El Mofongo Caribbean Restaurant
3701 S Cooper St, Arlington. 817-466-8802.11am-8pm Mon-Thu, 11am-10 pm Fri-Sat. All major credit cards accepted.
Every food culture has that one dish. People native to that region rave about it and endlessly compare versions with the way their grandma made it. Case in point: the Puerto Rican specialty dish mofongo –– fried green plantains mashed with garlic, spices, and different meats, served with gravy. El Mofongo Caribbean Restaurant has both created and cornered the mofongo market in South Arlington for a little more than a year, but the place also offers a veritable bouquet of Boricua comfort food. If you’re not accustomed to the Afro-Caribbean foodstuffs, fear not. The servers were happy to describe the food in terms a non-Boricua could understand.
Sadly, the week my guests and I visited, the kitchen was out of the ingredients for most of the appetizers. Of the few that were available, our server described sorullitos de maiz con queso as similar to hushpuppies. The appetizer looked like a short corndog minus the stick. Half a dozen of these lumps were stuffed with a little cheddar. The sweet fried batter surrounding the cheese wasn’t unpleasant, but the slight amount of cheese made for some taste bud confusion: Was this meant to be sweet? Savory? However, the excellent pastellilos (empanadas) made us nostalgic for the long-gone Mi Tierra, formerly housed about five miles north on Abram Street. The flaky, crunchy, fist-sized pastry crusts cradled fairly generous portions of ground beef or slow-simmered shredded chicken. Eating them was more of a knife-and-fork than hand-held operation –– excess flaky crust pieces decorated our shirts and fluttered like volcanic ash onto our table. Two were plenty to share among three diners.
We tried two of the six kinds of mofongo on the menu. The namesake dish comes as a side with the meat of your choice served next to (not inside) the fried ball of plantains and roasted garlic. Plantains have an odd texture –– firmer than a banana. Mashing the fruit yields a starchy goo, which makes a good base for El Mofongo’s half-ton of roasted garlic, sautéed onions, and spices. The pulverized plantains were heartier than potatoes, and their thick, garlicky goodness was a lovely accompaniment to the four small pieces of seriously flavorful, bone-in dark meat fried chicken. With the shrimp mofongo, four plump crustaceans arrived swimming in a small lake of buttery garlic sauce. There wasn’t a lot of shellfish (especially when the price tag of the dish hits $13), but the sauce was absolutely delicious as an additional dipper for the starch. Grilled fajita-style onions and red and orange peppers added a little color and zest to all of the mofongos. Be warned: Plantains have a gelatinous mouth-feel similar to okra. If you don’t dig okra, choose something else.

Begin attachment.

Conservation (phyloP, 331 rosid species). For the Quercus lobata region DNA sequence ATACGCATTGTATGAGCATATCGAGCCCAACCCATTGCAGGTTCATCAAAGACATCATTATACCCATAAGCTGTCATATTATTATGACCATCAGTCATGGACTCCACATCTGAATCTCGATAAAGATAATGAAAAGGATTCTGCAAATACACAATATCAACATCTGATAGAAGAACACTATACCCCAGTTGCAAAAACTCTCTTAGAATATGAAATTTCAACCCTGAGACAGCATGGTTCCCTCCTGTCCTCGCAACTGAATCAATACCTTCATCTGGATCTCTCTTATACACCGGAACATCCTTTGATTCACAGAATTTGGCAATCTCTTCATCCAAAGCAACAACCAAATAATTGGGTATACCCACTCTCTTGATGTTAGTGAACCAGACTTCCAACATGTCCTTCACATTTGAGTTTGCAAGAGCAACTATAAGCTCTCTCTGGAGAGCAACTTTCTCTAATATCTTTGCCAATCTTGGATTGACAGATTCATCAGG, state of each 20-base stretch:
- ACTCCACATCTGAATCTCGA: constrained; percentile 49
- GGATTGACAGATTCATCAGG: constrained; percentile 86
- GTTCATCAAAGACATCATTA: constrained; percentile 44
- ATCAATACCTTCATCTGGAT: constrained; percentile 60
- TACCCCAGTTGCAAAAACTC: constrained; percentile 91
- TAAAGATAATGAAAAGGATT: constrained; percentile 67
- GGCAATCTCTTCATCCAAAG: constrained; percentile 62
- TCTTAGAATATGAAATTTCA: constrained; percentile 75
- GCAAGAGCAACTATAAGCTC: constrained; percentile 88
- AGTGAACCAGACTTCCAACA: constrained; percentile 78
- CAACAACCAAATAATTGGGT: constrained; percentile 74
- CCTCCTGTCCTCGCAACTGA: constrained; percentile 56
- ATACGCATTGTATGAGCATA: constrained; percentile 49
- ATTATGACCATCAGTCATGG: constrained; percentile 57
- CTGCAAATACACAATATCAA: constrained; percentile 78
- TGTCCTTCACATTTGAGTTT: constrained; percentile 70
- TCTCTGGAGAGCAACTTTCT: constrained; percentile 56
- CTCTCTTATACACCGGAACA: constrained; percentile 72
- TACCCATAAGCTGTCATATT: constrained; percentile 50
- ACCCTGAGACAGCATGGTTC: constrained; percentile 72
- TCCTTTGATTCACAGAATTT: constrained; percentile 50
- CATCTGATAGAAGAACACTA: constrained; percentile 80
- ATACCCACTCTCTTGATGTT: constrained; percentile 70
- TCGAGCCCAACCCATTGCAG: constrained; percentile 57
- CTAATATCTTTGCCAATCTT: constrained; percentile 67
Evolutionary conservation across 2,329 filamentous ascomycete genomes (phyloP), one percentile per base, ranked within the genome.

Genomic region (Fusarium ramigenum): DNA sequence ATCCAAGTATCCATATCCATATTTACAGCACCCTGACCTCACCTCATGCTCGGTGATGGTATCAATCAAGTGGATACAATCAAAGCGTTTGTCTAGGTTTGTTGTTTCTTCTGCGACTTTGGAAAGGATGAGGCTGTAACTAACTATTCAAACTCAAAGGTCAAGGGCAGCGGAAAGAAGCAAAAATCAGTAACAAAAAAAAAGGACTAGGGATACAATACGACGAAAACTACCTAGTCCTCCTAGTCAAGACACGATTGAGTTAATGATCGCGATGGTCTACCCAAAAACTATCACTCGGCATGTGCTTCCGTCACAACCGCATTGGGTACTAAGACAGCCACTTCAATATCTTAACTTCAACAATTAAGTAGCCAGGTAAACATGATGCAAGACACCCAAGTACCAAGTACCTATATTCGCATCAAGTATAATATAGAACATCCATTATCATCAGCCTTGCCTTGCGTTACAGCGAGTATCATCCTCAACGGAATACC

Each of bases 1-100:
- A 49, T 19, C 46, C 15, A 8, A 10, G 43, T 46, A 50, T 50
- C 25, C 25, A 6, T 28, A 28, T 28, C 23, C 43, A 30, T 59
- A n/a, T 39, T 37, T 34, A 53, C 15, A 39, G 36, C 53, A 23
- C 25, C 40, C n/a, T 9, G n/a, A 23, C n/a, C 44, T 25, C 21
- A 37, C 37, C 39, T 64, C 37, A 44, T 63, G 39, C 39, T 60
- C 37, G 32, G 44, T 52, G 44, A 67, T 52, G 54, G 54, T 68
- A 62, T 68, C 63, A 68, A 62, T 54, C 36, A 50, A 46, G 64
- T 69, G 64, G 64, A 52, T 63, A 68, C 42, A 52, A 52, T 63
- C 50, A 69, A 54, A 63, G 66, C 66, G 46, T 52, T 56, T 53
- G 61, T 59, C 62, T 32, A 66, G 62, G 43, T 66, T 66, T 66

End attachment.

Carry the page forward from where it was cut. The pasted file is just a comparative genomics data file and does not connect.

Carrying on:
The bistec, served with yellow rice and peas, didn’t look appetizing. The long, thin, flat slab of beef was cut like boot leather. What it lacked in appearance, it made up for in surprisingly savory taste and tender texture. The meat was accompanied by a mountain of perfectly caramelized onions. The flavor of the tasty golden rice was boosted by traditional sofrito seasoning (celery, onion, garlic, and herbs).
Desserts are housemade and may be scarce if you come later in the evening. The flan de queso struck the perfect balance between sweet, creamy flan and a firmer cheesecake. Thanks to the heavier cream cheese base, the desert didn’t jiggle like J.Lo, and the dainty puddle of caramel sauce added an extra sweet kick.
Service at the little restaurant located in the same Arlington strip mall that houses Thai House and Havana Bar and Grill was friendly but slow. Most of the dishes coming out of the kitchen are scratch-made, and it’s plainly a small operation with only one person at the front of the house.
El Mofongo Caribbean Restaurant
Sorullitos de maiz con queso $5.99
Beef or chicken empanadas $2
Chicharron mofongo $10.95
Camarones al ajillio mofongo $12.95
Bistec encebollado $11.95
Flan de queso $2.50